* Focus on Yellen speech at Jackson Hole on Friday
* Muted reaction to North Korea missile news
By Jemima Kelly
LONDON, Aug 24 (Reuters) - The dollar crept up on Wednesday after falling the previous day, but was unable to break out of its recent trading ranges, as investors focused on a gathering of central bankers for clues on when the U.S. Federal Reserve will hike interest rates again.
Analysts said data on Tuesday that showed new U.S. single-family home sales unexpectedly rose in July, reaching their highest level in nearly nine years, had helped the dollar marginally.
The main focus remained on the global central banks that will gather in the U.S. mountain resort of Jackson Hole later this week, where Fed Chair Janet Yellen will give a speech on Friday.
Recent hawkish comments from Fed Vice Chairman Stanley Fischer and New York Fed President William Dudley have raised some investors’ expectations that Yellen might signal that interest rates could rise as soon as September.
“We’re so focused on what guidance we might or might not get on Friday that we’re really just drifting around in these ranges at the moment without any real direction,” said RBC Capital Markets currency strategist Adam Cole.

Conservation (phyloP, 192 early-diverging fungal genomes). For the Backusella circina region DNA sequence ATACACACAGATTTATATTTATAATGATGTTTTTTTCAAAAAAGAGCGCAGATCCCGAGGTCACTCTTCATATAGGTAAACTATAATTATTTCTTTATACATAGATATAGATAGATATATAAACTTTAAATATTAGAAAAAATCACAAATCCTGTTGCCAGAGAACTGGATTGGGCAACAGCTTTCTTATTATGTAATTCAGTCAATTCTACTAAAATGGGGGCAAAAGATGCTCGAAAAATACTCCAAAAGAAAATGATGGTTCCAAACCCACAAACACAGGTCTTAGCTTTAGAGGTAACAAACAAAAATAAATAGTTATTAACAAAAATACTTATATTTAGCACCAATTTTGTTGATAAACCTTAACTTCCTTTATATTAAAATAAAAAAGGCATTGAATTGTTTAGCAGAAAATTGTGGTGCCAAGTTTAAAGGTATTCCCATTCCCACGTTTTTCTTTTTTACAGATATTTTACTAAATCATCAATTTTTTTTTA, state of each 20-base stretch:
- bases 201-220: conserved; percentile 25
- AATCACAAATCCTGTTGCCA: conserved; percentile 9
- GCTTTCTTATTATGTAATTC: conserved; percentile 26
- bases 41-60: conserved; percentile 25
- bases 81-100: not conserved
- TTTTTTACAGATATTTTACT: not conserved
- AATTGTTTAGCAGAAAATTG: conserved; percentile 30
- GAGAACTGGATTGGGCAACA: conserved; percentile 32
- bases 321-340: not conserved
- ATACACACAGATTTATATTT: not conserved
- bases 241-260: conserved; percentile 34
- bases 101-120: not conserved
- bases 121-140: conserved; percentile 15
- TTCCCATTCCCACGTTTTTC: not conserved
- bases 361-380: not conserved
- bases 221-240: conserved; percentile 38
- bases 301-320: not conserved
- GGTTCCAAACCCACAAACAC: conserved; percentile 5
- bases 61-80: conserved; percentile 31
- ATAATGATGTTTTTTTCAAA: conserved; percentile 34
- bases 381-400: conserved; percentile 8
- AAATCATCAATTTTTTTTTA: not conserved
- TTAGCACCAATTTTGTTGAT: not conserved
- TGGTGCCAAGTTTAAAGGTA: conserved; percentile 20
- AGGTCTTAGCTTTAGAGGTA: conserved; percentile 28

Markets are pricing in around a 21 percent chance of a hike in September, but a 50 percent chance of at least one hike by the end of the year, according to CME FedWatch.
Minutes from the Fed’s July 26-27 policy meeting showed officials were divided over whether to raise rates soon, with some insisting that more solid economic data were needed before any tightening.
Against a basket of major currencies, the dollar inched up 0.1 percent to 94.650.
It was flat at 100.28 yen after nudging below 100 yen the previous day to 99.925. The pair has been mired in a narrow 99.55-102.83 range this month amid a dearth of directional cues, with liquidity low as many market participants take summer holidays.
“My forecast for the next few months is around the current range, because investors are worried about economic uncertainties, and the U.S. election is coming soon” in November, said Harumi Taguchi, principal economist at IHS Markit in Tokyo.
The euro was down 0.1 percent at $1.1290. Data on Tuesday showed that surprisingly strong growth in France supported stable euro zone private business activity during August, alleviating some concerns about negative spillover from Britain’s vote to leave the European Union.
For Reuters new Live Markets blog on European and UK stock markets see reuters://realtime/verb=Open/url=http://emea1.apps.cp.extranet.thomsonreuters.biz/cms/?pageId=livemarkets (Additional reporting by Lisa Twaronite in Tokyo)